Shades of 1987 and 2008 in Current Level of Stocks Getting Crushed
(Bloomberg) -- Take a peek beneath the surface of the latest turmoil in U.S. equities and you’ll find upheaval of a magnitude on par with the two biggest market crashes of the past four decades.
It can be seen in the percentage of stocks making new 52-week lows. Currently 38 percent of equities on the Nasdaq and New York Stock Exchange are trading below that level. Since 1984, there were only eight days when a bigger proportion of shares did so, according to Sundial Capital Research.
Two of them were in 1987 -- during the famous Black Monday crash, when the Dow Jones Industrial Average lost 23 percent in one day, and then again during the following session. The rest were in the aftermath of the collapse of Lehman Brothers in October and November 2008.
“There are more than hints of panic in the air today,” Jason Goepfert, president of Sundial Capital Research, wrote in a note Thursday. “There is clear evidence of wholesale selling on a level we rarely see.”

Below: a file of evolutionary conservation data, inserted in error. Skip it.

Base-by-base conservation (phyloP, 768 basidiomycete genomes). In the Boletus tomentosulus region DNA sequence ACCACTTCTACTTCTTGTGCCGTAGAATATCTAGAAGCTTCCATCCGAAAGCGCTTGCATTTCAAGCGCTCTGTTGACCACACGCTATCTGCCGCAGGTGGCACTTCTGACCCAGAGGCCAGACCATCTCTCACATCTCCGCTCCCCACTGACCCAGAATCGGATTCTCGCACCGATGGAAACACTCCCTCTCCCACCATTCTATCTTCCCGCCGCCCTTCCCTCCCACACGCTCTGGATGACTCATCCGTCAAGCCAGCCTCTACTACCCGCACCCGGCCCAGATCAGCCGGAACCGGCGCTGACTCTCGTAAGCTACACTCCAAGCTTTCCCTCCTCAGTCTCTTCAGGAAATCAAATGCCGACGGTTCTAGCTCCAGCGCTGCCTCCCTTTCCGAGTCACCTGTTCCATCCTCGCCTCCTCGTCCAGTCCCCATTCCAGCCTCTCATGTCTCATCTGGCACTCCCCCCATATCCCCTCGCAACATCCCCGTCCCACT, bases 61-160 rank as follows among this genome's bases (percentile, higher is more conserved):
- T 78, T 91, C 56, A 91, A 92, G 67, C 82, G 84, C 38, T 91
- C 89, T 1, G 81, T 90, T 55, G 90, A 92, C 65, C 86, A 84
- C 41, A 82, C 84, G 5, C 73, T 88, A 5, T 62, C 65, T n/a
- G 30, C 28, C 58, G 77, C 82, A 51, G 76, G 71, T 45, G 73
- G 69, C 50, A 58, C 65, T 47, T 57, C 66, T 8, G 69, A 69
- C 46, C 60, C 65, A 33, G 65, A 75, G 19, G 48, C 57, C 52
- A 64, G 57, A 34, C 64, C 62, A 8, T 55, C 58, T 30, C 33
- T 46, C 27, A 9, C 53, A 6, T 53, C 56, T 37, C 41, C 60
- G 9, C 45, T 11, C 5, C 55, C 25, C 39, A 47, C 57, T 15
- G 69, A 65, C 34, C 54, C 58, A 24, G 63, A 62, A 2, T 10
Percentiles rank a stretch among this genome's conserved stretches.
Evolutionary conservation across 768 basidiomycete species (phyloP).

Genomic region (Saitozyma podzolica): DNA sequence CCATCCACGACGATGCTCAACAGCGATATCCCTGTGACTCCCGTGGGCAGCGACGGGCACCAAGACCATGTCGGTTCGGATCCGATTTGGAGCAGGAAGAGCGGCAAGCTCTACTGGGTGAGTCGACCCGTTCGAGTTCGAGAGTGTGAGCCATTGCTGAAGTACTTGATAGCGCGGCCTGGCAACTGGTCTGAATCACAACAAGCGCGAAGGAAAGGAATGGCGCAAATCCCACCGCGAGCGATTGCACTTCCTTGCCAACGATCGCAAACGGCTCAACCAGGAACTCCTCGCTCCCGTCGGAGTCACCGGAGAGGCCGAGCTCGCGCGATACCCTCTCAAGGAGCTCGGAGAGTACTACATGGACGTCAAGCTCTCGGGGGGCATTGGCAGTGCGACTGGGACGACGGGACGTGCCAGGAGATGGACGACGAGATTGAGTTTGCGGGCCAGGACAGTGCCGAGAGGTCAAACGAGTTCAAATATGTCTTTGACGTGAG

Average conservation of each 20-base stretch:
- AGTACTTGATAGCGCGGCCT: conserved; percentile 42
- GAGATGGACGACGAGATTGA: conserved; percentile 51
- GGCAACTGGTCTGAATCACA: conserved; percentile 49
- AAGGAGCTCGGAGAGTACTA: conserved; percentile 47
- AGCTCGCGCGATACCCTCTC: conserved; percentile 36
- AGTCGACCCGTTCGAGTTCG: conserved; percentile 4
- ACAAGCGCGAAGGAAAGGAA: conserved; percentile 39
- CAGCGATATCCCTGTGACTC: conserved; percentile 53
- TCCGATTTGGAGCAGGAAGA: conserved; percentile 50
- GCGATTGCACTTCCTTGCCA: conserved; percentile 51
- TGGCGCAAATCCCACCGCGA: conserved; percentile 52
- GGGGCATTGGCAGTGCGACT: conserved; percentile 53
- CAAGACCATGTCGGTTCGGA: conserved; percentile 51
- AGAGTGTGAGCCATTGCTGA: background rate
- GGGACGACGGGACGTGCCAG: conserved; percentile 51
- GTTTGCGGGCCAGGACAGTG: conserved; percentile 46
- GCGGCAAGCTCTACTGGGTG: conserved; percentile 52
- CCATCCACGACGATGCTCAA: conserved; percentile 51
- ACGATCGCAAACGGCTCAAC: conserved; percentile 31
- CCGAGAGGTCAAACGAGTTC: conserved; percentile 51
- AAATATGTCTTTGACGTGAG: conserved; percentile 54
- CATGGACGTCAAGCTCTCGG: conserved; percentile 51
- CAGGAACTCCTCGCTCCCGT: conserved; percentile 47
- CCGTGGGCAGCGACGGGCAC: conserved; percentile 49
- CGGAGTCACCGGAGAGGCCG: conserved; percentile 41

When at least 35 percent of the stocks on the Nasdaq and New York Stock Exchange made new 52-week lows before, the S&P 500 Index rose on average 3.8 percent in the next week and 3 percent in the next month. There’s no guarantee this will happen this time. The benchmark gauge has fallen 16 percent since its September high, piercing one technical support level after another along the way.
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